The Do's and Don't of Video Interviewing

The Do's and Don't of Video Interviewing

One of the fastest growing trends among recruiters and hiring managers today is video interviewing. It’s easy to see why: For your internal team, using conferencing tools makes it possible to schedule convenient times to meet with remote candidates, share interviewee’s answers with the team, and directly compare candidates’ performances. When used correctly, video interviewing can help standardize your hiring process and ensure that you’re hiring the best person for the job.

Some tools, like Skype, have been around forever and can be good building blocks for your video interview strategy. However, AI has begun to seep into the interview process as well. As more AI features are available to combine with video, it’s important to evaluate what will help or hurt your process. Read on for a few do’s and don’t of video interviewing and a few tips from our team:

Do: Have a Standard Interview Process that Includes Video Interviewing

When you first start using video interviewing in your hiring strategy, take the time to create a consistent process that every member of your hiring team understands and can implement. Especially when you’re using multiple interviewers for one role, it’s important to put each candidate through the same interview process to make sure that you’re evaluating everyone on the same playing field.

This can be especially hard on a video conference because it’s often your team’s first face-to-face interaction with a candidate, and it’s tougher to establish a comfortable environment over the web. Remember to keep your scoring quantitative, and save the bulk of your culture-fit evaluation for in-person meetings.

Team tip: It’s okay to ask a few culture-fit questions during a video interview, but it’s very important to use the same set of questions every time you interview a candidate regardless of what the position is. Decide on these questions outright and ask them every time you’re hiring.

Do: Use the Right Technology

If you’re just starting out conducting video interviews, Skype is a great and free tool you can use. However, as you begin to create a standardized process for video interviews, it’s important to budget for video interviewing software.

There are plenty of products to choose from, and they all have plenty of perks. Look for something that will integrate with your existing technology and workflow. Remember, taking your interviews to the web is supposed to be making your hiring process easier, not harder. Find the right technology that helps you optimize the process.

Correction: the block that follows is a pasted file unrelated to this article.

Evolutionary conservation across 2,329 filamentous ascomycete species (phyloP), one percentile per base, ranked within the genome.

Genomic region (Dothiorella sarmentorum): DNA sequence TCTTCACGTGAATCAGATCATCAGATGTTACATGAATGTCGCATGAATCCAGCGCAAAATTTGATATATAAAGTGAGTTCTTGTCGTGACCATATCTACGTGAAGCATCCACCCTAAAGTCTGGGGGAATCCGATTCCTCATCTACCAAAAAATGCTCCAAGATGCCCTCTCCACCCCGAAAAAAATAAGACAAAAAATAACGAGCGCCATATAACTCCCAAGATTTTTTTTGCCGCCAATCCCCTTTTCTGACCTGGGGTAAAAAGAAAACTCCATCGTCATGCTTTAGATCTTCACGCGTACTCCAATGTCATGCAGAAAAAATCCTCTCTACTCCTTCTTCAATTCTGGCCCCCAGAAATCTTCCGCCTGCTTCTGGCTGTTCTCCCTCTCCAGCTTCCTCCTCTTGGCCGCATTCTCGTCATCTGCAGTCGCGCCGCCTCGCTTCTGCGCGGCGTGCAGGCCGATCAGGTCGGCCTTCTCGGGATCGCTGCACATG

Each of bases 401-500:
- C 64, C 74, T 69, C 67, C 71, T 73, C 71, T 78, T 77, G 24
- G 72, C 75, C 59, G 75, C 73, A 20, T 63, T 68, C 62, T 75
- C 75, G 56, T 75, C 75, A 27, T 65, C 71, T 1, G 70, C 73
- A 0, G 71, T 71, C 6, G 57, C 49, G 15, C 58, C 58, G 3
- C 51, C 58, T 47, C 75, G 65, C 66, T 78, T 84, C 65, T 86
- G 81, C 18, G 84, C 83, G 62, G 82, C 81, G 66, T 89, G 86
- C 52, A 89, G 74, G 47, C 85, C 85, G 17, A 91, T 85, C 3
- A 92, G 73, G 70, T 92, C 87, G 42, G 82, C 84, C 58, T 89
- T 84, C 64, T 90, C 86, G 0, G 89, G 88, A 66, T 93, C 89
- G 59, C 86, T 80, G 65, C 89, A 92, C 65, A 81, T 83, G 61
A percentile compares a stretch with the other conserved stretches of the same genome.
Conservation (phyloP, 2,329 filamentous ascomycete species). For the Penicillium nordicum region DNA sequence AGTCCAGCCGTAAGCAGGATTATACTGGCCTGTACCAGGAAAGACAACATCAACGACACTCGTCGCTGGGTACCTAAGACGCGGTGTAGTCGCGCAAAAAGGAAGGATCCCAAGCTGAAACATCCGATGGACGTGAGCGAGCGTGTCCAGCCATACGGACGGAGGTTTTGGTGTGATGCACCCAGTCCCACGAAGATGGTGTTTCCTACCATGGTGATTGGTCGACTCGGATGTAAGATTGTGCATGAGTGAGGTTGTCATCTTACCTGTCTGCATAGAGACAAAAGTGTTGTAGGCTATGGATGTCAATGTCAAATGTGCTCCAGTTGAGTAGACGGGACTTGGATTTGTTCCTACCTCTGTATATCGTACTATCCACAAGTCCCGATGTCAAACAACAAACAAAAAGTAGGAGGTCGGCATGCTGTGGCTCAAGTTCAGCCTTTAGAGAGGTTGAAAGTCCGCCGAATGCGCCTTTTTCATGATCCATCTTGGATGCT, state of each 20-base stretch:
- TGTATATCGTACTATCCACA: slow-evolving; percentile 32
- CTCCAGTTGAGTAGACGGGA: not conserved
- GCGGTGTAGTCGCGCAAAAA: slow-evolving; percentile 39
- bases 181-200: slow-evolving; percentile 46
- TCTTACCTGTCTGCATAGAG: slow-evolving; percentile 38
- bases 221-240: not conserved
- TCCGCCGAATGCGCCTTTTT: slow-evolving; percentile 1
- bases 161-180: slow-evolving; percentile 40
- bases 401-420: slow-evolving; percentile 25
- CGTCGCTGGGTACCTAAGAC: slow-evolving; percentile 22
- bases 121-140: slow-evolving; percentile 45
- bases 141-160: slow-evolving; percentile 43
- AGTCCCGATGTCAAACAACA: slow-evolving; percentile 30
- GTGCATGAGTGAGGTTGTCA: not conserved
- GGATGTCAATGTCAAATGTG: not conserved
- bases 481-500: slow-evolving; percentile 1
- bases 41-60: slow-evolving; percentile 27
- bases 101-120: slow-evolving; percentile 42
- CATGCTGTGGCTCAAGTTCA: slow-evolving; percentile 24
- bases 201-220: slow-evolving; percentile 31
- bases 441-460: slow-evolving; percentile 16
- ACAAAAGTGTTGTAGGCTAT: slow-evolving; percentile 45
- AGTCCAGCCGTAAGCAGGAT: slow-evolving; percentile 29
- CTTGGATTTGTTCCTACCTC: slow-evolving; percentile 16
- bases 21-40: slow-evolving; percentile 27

Team Tip: We love the team over at RIVS. They break their video interviewing tools down to exactly what you’ll need in a product, so you’re only paying for the tools that will help you succeed. It’s a really dynamic, complete way to screen candidates throughout your process.

Don’t: Overwhelm a Candidate with Too Many Interviewers

When an interview can be conducted from anywhere, it’s tempting to include any and every stakeholder in on the call. Of course, there’s a time and place for full panel interviews, but it’s easiest for both your team and your candidate if you conduct those in person. Including multiple interviewers in a video interview will likely make the process more chaotic and overwhelm your interviewee.

Remember, on most platforms you can easily record every video conference. Any stakeholders in the hiring process can evaluate a candidate’s performance after the interview is conducted. If you have a department head or hiring manager who insists on being included in the call, alert your candidate ahead of time, and create an itinerary for the call that includes when each member of your team asks their questions.

Team Tip: Silent members of a video conference are much easier for a candidate to handle than multiple screens of interviewers. Ask your interviewing partner to be a listener only and turn off their mic and camera. Your candidate will know that they are there, but won’t have to worry about answering questions for two different audiences.

Don’t: Forget the Human Touch

More and more of today’s recruiting process is automated online, and with one-way video conferencing, it’s easy to completely lose the human touch in your hiring process until the final rounds. This can have serious implications for your candidate experience.

Make sure that your use of automated question and answer is designed to help a candidate conduct an interview in the most convenient way possible. For example, if you’re conducting a one-way video interview, make it available 24/7 to accommodate the craziest of schedules.  Keep the process simple, and have a real-life point of contact listed that a candidate can call if they are having problems.

Team Tip: Follow up with a candidate that conducted a one-way video interview as quickly as possible and DON’T send them a templated email. Make the correspondence as personal as you can.

It’s easy to get overwhelmed or intimidated by the world of video interviewing, so we hope this helps you see more clearly in your process. Good luck!

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